It’s not just pirate lingo – scurvy is a very real condition that still affects people even today. Scurvy isn’t a communicable disease like the common cold. Rather, it’s a deficiency of vitamin C, or ascorbic acid. This vitamin is found in many fresh foods including:

  • Strawberries
  • Kiwis
  • Citrus fruit
  • Tomatoes
  • Carrots
  • Broccoli
  • Spinach
  • Papaya

In times past, scurvy was common among seafarers (like pirates) who didn’t have access to such fresh foods for months at a time. Today the condition is actually very rare, but people in certain groups are at risk. The elderly, those with sensitive food allergies, anorexia sufferers, alcoholics, and people who can’t or won’t make fresh foods a part of their diet are prone to scurvy.

Symptoms of this condition include appetite loss, diarrhea, fever, irritability, odd skin markings, and puffy, bleeding gums. If allowed to progress, scurvy can result in the loss of teeth. There are even indications that a vitamin C deficiency in pregnant mothers can adversely affect brain development of the baby.

Treatment and prevention for scurvy are the same: plenty of vitamin C. Our bodies can’t make this vitamin on their own and neither can they store it for long. That’s why it’s so important to get a healthy dose of it every day via a balanced diet loaded with fresh foods.

Interestingly, vitamin C is also essential for disease prevention and healing in the gums. Talk with your dentist about increasing your intake if you have been diagnosed with any form of gum disease. A daily glass of orange juice may be all it takes to keep your gums and body healthy with sufficient vitamin C.

Posted on behalf of:
Park Slope Dental Arts
506 3rd St
Brooklyn, NY 11215
(718) 962-0300

Dec
31

What If You Don’t Have Enough Bone for an Implant?

Posted in Dental Implants

A house is only as strong as its foundation and an implant is likewise only as good as the bone it rests in. While dental implants represent hope for many people with missing teeth, they aren’t always a guaranteed solution.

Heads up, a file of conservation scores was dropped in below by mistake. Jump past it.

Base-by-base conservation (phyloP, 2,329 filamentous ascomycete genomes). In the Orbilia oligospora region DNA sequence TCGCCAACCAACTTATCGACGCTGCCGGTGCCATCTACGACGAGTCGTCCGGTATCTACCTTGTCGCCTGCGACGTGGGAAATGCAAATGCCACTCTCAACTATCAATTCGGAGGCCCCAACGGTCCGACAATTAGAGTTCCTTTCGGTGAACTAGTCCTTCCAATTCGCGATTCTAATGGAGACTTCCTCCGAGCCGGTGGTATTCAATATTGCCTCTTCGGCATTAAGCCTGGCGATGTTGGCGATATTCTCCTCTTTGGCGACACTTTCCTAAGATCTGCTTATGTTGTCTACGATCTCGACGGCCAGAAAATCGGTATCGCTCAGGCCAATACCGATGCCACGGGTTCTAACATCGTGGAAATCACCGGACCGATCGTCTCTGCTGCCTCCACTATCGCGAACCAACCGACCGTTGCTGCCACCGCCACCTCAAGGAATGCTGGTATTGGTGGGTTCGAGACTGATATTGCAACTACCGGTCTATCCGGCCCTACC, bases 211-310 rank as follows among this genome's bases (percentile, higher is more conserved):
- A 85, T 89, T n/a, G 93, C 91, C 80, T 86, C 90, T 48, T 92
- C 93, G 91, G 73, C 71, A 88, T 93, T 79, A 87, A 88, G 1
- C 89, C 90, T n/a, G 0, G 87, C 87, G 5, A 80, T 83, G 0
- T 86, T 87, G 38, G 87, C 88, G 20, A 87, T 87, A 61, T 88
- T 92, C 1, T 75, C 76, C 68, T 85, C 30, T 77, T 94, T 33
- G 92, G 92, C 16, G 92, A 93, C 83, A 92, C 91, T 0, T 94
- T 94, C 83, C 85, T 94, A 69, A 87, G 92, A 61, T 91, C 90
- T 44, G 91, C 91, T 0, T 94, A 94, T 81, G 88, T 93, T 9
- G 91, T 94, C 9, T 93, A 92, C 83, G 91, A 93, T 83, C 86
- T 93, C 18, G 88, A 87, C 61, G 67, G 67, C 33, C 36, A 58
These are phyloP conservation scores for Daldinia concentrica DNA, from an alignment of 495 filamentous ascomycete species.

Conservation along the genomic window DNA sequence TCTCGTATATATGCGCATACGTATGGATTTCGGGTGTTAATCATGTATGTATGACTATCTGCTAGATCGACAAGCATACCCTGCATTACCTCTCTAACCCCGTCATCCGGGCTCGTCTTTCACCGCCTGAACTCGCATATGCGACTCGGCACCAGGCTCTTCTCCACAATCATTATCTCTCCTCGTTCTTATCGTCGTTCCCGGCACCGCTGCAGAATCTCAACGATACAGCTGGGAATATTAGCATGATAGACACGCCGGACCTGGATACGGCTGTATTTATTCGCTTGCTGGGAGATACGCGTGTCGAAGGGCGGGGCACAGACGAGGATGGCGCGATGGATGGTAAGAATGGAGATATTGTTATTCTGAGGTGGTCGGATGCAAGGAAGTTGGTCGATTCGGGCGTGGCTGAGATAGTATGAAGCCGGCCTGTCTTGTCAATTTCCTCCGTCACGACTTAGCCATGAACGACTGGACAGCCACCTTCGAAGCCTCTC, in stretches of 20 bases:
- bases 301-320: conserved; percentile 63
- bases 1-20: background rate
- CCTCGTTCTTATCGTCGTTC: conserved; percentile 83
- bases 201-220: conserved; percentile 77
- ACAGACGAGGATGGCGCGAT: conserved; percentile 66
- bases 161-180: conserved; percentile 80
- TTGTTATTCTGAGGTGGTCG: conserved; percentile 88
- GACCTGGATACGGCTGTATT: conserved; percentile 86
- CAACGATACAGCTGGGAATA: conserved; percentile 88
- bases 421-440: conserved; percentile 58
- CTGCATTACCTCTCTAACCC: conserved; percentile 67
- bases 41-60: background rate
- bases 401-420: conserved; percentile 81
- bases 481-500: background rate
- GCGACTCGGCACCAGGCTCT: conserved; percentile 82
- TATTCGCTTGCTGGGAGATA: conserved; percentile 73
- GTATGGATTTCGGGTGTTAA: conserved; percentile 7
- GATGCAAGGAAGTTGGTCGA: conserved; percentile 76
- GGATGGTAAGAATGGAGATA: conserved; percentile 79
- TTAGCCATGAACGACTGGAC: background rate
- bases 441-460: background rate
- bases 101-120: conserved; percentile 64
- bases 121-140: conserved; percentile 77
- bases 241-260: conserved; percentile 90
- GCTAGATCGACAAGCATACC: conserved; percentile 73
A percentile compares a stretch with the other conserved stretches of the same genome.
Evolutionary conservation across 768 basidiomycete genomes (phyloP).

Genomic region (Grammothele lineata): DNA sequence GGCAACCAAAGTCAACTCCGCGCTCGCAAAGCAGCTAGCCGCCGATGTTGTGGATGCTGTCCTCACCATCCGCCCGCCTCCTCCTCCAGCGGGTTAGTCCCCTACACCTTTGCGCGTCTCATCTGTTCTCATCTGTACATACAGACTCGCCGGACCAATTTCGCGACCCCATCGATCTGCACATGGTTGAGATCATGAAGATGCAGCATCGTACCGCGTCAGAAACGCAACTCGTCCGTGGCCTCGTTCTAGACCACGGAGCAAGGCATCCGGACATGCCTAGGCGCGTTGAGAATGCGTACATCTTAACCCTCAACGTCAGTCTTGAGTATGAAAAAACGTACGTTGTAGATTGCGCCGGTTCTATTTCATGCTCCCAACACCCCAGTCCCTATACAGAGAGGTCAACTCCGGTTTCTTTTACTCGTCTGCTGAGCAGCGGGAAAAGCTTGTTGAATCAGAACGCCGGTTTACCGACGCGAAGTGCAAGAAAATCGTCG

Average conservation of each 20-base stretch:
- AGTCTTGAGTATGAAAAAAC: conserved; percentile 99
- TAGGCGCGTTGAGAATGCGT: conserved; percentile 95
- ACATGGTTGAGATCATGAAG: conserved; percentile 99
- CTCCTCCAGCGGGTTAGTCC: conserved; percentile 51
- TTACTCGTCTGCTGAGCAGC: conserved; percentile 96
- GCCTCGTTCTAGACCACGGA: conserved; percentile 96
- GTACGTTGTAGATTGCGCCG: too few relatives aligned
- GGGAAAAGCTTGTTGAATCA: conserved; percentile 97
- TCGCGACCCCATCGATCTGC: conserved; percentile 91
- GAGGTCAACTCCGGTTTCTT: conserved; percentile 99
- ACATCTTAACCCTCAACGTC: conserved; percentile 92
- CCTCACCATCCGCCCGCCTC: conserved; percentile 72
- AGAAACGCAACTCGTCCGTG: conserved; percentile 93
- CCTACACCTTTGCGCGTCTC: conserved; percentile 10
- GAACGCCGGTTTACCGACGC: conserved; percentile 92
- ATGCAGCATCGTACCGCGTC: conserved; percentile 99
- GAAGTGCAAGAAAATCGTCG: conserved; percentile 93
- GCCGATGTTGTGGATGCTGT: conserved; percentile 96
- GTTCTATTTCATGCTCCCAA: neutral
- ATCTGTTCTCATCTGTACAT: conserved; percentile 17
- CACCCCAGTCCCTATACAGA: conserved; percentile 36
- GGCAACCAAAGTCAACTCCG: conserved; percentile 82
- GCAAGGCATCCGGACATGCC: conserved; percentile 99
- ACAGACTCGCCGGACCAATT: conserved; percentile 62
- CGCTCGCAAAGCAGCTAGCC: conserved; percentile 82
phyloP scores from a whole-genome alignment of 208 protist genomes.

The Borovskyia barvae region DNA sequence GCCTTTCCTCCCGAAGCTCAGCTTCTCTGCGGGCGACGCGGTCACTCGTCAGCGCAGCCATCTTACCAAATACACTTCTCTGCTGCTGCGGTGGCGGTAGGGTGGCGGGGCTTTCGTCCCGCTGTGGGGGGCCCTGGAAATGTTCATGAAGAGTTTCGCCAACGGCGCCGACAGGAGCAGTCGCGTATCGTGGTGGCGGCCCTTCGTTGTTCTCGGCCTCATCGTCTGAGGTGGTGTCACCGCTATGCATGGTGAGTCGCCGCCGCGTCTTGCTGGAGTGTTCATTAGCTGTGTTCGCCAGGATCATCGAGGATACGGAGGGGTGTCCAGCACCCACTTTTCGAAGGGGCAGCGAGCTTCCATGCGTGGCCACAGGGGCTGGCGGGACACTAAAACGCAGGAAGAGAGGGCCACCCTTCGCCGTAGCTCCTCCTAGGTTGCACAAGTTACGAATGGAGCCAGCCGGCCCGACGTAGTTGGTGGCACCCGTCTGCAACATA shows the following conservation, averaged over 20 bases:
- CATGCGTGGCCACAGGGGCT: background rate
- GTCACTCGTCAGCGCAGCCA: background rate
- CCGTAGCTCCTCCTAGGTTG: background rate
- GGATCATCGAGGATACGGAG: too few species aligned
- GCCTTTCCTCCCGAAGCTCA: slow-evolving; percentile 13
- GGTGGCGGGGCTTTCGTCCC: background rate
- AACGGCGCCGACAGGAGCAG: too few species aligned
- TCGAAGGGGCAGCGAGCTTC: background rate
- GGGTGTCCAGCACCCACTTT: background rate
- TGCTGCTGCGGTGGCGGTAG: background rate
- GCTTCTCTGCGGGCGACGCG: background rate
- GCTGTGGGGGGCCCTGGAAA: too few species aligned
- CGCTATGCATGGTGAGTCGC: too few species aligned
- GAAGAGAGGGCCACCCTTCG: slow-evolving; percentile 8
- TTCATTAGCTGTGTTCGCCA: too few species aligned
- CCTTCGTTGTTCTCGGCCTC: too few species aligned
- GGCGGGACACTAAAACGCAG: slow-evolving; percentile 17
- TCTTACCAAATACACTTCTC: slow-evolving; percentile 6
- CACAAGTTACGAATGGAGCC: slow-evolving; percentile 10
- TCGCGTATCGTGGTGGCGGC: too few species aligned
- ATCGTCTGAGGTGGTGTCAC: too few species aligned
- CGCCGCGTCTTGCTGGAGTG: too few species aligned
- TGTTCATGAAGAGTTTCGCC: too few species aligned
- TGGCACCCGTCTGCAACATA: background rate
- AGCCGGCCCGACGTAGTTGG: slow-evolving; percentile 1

Insufficient bone for implants could be the result of:

  • Injury
  • Gum disease
  • Tooth defects
  • Years of wearing a denture
  • Going years without replacing teeth

Perhaps for one of the reasons listed above you’ve been told that an implant wouldn’t work for you.

Does this mean you can say goodbye to the hope of ever again having a beautiful smile?

Happily, no. You still have a chance! Implant specialists offer a few different procedures for restoring bone in the mouth so that it can support these restorations.

Bone Graft

A very common and safe procedure, grafting uses bone from your body, a donor’s, or a synthetic material to patch up weak areas. The procedure is a lot easier than you might imagine and after a few months, your mouth should be ready to receive an implant.

Ridge Expansion

In a very specific bone grafting treatment, the ridge of the lower jaw is widened to make it easier to support implants.

Sinus Augmentation

If you’ve been missing some upper back teeth for a while, there’s chance that your sinus cavities have gotten a little bigger as the bone thins out. The wall separating your sinuses from your teeth could be too slim to safely anchor an implant. Packing on some extra bone tissue to “lift” the sinus is the best way to make implants happen.

Talk with your general dentist to get a better idea of what your smile needs to qualify for dental implants.

Posted on behalf of:
Cane Bay Family Dentistry
1724 State Rd #4D
Summerville, SC 29483
(843) 376-4157

Dec
31

How Dentists Diagnose Cavities

Apparently, you have another cavity. But you don’t see anything there. You’re not entirely convinced the dentist isn’t making this up.